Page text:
Further to A Prophet, which was awarded the Grand Prix at Cannes in 2009, Jacques Audiard brings us his sixth film, De rouille et d’os (Rust and Bone), a very free adaptation of two short stories by Craig Davidson.
Theme import 17.05.12 . 00:00 AM | Update : 13.02.18 . 1:01 PM
Life in the Flesh
The film’s title, Rust and Bone, refers to the taste of blood in the mouth when, upon a blow to the face, the lips are crushed against the teeth. It is also the title of a collection of short stories by the Canadian writer and amateur boxer, Craig Davidson, which went down a storm when it was first published back in 2005. It is easy to see why Jacques Audiard was so keen to base a film on it: Davidson’s prose is precise and carnal. It conjures up images, a brutality tempered by harmony, a darkness broken by frequent recourse to the absurd or to irony. And, above all, Davidson delivers characters who lead “Life in the Flesh” (the title of one of his short stories); outcasts who fight against the fate befalling them.
Some people find it paradoxical that Jacques Audiard’s unique and highly personal filmography includes only one original screenplay: Read My Lips. All of his other films are drawn from books, films or existing screenplays: See How They Fall is an adaptation of Teri White’s book, Triangle; A Self-Made Hero was based on a novel of the same name by Jean-François Deniau; The Beat That My Heart Skipped is a remake of the film, Fingers, directed by James Toback; and for A Prophet, Jacques Audiard and Thomas Bidegain (who also helped to pen Rust and Bone) reappropriated a screenplay by Nicolas Peufaillit and Abdel Raouf Dafri.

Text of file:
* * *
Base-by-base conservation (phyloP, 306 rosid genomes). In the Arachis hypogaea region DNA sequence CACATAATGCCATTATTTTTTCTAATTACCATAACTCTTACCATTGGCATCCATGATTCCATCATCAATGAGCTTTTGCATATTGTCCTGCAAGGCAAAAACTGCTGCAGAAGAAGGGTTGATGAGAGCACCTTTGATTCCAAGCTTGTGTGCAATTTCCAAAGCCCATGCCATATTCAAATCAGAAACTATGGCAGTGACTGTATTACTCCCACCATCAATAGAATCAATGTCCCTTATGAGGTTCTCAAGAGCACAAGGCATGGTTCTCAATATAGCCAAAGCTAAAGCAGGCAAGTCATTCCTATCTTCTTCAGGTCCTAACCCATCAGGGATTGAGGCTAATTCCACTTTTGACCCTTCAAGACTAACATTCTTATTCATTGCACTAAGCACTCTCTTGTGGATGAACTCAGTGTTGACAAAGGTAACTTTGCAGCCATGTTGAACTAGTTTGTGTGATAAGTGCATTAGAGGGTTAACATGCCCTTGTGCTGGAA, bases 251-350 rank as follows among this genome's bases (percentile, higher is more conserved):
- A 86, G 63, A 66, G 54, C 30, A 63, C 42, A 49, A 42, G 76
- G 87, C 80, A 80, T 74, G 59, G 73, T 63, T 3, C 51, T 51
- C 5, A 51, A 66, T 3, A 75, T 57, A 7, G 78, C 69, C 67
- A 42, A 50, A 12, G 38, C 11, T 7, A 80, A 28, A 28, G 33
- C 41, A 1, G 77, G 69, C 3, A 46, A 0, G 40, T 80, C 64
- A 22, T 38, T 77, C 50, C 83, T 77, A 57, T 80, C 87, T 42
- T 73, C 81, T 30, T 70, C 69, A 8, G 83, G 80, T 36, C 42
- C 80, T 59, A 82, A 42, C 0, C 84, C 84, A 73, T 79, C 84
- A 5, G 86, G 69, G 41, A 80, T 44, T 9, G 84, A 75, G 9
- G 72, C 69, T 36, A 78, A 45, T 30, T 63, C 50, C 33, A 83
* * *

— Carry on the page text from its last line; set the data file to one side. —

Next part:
Jacques Audiard works by drawing on existing stories and reshaping them to make them his own. For his latest film, the Director drew inspiration from two of Davidson’s short stories in particular, Rust and Bone, and Rocket Ride, skilfully reinventing the storyline and characters to create his own melodrama. Neither Stephanie (Marion Cotillard) nor Ali (Matthias Schoenaerts) exist in Davidson’s book in which the accident involving killer whales happens to a young man. Jacques Audiard has been heard to say that each new film of his is born “against” the one that came before it. After A Prophet, the Director clearly sought to focus this time on light, air, women and emotions.
B. de M.
The film will be screened at the Grand Théâtre Lumière Thursday 17 May at 3pm and 7.30pm.